"We were commanded to array ourselves in our sacred vestments to appear before the prince. Putting on, therefore, our most precious ornaments, I took a cushion in my arms, together with the Bible I had from the King of France and the beautiful Psalter which the Queen bestowed upon me: my companion at the same time carried the missal and a crucifix; and the clerk, clothed in his surplice, bore a censer in his hand. In this order we presented ourselves . . . singing the Salve Regina." It is a strange picture this—the European friars, in all the vestments of their religion, standing before the Eastern prince of this far-off country. They would fain have carried home news of his conversion, but they were told in angry tones that the prince was "not a Christian, but a Mongol."
Initial letter from the Ms. of Rubruquis at Cambridge.
They were dismissed with orders to visit the Great Khan at Karakorum. Resuming their journey early in August, the messengers did not arrive at the Court of the Great Khan till the day after Christmas. They were miserably housed in a tiny hut with scarcely room for their beds and baggage. The cold was intense. The bare feet of the friars caused great astonishment to the crowds of onlookers, who stared at the strange figures as though they had been monsters. However, they could not keep their feet bare long, for very soon Rubruquis found that his toes were frozen.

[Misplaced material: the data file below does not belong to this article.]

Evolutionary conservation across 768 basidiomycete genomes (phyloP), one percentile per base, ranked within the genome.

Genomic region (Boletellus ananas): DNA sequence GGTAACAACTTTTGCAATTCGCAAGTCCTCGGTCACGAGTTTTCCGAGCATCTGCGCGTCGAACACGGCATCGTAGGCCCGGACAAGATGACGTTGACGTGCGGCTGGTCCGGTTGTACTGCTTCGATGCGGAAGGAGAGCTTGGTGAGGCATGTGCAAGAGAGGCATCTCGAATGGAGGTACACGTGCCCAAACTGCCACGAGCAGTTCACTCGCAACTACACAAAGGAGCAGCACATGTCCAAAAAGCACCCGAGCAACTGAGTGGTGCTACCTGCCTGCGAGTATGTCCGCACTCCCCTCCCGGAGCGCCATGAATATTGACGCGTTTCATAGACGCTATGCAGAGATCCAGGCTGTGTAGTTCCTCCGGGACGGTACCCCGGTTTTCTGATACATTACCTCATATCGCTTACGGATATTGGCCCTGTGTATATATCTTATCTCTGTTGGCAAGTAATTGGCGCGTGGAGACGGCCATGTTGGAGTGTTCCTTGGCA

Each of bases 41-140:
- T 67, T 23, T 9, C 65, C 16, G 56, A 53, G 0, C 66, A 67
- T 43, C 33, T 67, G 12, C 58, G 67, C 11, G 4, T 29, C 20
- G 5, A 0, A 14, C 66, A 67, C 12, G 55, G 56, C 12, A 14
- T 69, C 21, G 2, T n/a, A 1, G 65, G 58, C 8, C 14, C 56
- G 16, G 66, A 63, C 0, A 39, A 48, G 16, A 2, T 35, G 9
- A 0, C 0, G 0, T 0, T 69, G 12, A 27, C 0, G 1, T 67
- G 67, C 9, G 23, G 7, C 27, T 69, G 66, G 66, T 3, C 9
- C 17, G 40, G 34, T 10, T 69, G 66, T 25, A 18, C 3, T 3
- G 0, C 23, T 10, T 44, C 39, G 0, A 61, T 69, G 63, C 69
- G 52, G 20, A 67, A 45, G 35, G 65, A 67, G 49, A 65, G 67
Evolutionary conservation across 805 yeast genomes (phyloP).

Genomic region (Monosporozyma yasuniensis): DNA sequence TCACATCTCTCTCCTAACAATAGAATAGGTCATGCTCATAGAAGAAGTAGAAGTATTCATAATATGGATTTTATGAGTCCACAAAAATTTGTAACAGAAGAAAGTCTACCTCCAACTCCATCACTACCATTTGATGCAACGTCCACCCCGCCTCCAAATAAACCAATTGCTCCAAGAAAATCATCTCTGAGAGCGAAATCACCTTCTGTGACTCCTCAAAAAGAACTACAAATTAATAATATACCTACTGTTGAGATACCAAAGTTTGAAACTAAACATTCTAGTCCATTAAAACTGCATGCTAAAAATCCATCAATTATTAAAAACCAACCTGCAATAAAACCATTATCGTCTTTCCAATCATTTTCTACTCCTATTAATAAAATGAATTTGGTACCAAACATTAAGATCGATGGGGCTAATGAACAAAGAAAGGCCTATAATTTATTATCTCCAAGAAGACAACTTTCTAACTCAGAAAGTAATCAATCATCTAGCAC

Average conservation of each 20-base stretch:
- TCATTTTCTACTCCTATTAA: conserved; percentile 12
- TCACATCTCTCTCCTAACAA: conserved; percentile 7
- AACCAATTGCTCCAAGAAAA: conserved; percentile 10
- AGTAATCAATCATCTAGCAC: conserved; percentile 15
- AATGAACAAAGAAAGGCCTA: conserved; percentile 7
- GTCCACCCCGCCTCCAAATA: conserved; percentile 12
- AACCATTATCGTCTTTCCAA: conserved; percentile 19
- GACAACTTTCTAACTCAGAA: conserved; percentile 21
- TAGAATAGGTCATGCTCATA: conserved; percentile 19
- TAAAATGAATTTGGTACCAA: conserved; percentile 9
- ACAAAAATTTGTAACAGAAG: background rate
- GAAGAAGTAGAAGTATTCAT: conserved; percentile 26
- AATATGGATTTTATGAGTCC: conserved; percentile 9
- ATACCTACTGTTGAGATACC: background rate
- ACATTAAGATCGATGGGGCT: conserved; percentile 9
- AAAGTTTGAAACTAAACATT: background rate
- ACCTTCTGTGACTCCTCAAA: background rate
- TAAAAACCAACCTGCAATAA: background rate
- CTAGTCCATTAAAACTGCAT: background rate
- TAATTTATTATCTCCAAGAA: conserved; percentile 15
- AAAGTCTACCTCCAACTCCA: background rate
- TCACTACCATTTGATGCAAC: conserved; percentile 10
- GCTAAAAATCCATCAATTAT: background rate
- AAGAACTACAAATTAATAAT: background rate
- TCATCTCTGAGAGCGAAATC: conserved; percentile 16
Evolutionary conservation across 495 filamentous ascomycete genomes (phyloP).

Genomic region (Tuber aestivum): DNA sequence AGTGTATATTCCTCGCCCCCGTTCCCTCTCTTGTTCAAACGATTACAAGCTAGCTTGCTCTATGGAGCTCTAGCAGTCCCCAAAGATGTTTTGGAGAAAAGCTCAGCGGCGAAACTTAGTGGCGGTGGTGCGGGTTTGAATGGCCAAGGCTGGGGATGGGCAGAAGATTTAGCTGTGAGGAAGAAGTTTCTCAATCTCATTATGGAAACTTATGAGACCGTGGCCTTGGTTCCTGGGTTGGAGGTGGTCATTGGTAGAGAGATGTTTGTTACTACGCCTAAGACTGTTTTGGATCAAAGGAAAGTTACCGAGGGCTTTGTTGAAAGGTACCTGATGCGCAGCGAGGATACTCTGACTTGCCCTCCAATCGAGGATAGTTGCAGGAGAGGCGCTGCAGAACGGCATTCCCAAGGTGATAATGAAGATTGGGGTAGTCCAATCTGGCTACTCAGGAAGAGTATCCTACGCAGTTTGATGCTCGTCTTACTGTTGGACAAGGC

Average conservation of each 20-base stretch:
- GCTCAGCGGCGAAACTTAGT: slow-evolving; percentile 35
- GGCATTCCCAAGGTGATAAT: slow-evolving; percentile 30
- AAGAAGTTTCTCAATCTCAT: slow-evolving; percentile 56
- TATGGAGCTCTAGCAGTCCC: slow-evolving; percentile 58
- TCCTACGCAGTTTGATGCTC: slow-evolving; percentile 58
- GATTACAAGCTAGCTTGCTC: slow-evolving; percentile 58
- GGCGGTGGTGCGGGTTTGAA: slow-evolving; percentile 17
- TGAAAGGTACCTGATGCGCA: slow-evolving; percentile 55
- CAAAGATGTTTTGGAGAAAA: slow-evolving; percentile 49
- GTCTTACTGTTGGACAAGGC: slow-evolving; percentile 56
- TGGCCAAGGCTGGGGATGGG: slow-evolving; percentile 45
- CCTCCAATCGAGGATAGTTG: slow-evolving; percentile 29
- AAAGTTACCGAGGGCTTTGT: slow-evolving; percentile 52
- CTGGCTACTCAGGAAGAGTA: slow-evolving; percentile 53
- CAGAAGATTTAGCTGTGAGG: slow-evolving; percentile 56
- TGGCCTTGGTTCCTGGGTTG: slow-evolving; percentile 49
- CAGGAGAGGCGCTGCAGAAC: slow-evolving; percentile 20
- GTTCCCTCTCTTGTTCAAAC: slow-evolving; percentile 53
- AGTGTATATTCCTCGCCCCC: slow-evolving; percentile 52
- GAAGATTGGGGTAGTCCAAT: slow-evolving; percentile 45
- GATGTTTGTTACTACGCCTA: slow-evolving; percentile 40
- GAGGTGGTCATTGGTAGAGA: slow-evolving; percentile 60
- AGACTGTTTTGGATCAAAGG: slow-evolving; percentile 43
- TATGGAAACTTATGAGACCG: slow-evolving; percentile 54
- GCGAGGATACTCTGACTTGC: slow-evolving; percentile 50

Chanting in Latin the hymn of the Nativity, the visitors were at last admitted to the Imperial tent, hung about with cloth of gold, where they found the Khan. He was seated on a couch—a "little man of moderate height, aged about forty-five, and dressed in a skin spotted and glossy like a seal." The Mongol Emperor asked numerous questions about the kingdom of France and the possibility of conquering it, to the righteous indignation of the friars. They stayed in the country till the end of May, when they were dismissed, having failed in their mission, but having gained a good deal of information about the great Mongol Empire and its somewhat mysterious ruler.
But while the kingdoms in Europe trembled before the growing expansion of the Mongol Empire and the dangers of Tartar hordes, the merchants of Venice rejoiced in the new markets which were opening for them in the East.